- What is the source of water? Town supply, bore or rain collection? Is up to NZ drinking water standards and is it enough for your needs?
- Sewage system – Septic tanks are common in rural areas. Cleaning these prior to settlement can be a condition of purchase.
- Shelter belts to protect animals from weather extremes?
DUE DILIGENCE ISSUES SPECIFIC TO LIFESTYLE BLOCKS
When looking at buying a lifestyle property it is important to question the real estate agent thoroughly. They are obliged to tell you of any issues they are aware of.
It is also important to have the back up of a property lawyer or conveyancer to check on such things as:
Easements – in rural areas easements are often in place that allow neighbours access to such things as water supply, shared driveways and access to their land across the lifestyle property. In the case of shared drives, find out about potential costs for maintenance.
Land covenants – covenants may be in place carrying conditions that could prevent your business, building or animal keeping plans from being realized. Covenants can be used to ensure the buyer of a lifestyle block cannot object to neighbouring farming activities or build a house in certain areas. Covenants can cover the type of land use that is allowed, prevent certain domestic animals or require that the land be maintained to a prescribed standard. It’s very important to read the fine print before committing to any purchase.
Zoning rules and activities on surrounding properties – rural life is not always the peaceful, quiet environment you might imagine so be sure you know what to expect, for instance effluent spreading, harvesting, fertilizer spreading and spraying.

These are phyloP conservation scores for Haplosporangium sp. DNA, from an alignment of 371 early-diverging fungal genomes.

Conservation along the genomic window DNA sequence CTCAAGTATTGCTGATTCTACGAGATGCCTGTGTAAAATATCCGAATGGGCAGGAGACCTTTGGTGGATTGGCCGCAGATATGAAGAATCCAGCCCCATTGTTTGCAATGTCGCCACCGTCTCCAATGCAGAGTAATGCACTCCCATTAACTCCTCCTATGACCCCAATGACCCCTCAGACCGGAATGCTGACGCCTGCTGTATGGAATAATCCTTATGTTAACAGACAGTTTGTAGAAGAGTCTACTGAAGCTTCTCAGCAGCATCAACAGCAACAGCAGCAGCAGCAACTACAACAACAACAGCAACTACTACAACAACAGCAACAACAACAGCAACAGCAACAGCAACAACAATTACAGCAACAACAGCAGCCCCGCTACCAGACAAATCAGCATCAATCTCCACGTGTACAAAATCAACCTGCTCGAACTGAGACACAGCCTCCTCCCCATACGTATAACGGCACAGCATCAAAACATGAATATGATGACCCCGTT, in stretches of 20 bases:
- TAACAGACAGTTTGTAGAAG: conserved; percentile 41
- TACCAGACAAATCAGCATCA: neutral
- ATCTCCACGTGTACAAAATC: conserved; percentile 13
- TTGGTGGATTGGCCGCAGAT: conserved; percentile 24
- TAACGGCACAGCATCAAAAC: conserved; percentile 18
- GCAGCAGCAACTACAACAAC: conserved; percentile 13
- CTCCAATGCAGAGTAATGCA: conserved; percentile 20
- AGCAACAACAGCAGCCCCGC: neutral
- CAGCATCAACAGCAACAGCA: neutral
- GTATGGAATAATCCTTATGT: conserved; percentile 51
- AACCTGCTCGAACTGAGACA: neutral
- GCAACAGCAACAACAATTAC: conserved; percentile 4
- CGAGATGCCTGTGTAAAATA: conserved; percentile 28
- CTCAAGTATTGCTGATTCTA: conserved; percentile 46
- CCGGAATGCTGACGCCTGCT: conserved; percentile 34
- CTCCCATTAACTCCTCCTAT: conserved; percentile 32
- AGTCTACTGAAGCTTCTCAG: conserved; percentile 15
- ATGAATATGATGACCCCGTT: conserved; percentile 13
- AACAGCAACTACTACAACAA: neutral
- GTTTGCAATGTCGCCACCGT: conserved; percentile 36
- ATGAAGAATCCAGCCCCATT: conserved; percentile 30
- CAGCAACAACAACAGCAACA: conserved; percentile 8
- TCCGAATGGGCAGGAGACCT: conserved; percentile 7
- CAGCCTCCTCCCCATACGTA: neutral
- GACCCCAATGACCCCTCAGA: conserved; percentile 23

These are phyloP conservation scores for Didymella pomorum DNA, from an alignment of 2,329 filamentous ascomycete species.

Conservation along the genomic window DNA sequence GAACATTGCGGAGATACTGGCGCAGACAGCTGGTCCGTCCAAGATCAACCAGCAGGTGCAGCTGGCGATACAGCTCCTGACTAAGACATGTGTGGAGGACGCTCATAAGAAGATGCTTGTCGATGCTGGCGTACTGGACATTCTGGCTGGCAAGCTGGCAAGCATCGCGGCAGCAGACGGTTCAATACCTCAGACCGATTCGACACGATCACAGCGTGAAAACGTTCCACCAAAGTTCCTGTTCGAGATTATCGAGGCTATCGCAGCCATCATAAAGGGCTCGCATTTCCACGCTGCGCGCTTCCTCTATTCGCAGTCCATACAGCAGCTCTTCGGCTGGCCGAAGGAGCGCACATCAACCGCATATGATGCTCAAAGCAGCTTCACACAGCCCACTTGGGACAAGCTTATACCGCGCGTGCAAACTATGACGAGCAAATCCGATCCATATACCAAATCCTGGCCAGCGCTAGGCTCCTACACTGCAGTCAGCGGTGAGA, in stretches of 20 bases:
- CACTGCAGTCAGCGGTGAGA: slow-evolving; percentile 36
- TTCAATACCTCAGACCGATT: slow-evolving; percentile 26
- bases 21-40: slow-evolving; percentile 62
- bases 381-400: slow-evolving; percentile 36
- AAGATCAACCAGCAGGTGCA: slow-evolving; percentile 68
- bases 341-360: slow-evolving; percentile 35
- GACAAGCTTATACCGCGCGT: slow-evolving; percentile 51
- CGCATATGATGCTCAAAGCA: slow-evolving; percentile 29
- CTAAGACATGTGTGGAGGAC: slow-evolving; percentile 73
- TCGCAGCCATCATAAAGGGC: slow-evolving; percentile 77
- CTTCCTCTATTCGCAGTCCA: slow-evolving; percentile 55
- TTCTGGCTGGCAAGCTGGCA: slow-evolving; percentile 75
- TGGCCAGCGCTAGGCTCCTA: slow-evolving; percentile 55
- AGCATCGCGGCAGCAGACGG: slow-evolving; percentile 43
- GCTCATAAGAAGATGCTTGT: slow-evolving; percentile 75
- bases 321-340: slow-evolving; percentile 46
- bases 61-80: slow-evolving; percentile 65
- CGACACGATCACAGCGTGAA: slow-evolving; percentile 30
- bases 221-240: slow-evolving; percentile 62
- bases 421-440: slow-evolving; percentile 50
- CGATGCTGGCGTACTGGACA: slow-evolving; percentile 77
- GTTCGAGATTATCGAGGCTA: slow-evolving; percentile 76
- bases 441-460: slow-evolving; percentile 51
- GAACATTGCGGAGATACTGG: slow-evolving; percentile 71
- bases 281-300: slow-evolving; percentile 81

GST – Ask your lawyer or accountant to find out if GST will apply. The vendor may be registered for GST and the property price may be inclusive or exclusive of GST. GST usually depends on the size and scale of the property. Most agree unless it is a large lifestyle property being run as a commercial enterprise it’s best not to register for GST. Find out more about property tax here.
BUYING A BARE BLOCK OF LAND
Buying a bare block of land is one way to get a foot on the lifestyle block ladder, but there are issues you will need to understand and resolve.
- Bare land is often not connected to water and sewage systems.
- Will you get resource consent for your plans, including sewage management?
- How will you get water to your property?
- How will you get power to the land? In some cases connecting to the electrical grid will be prohibitive and you will need to explore your off-grid options.
- What is the cost of putting in an access road if needed?
- What covenants will affect your plans, for instance the size and standard of the dwelling?
- Find out about council mandated setback zones which may dictate where you can and can’t build.
Make sure you check the Sale and Purchase Agreement to ensure the transfer of existing resource consents for water and sewage.
The need for resource consent can depend on whether you are planning a commercial operation.
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Article created February 19, 2021 | About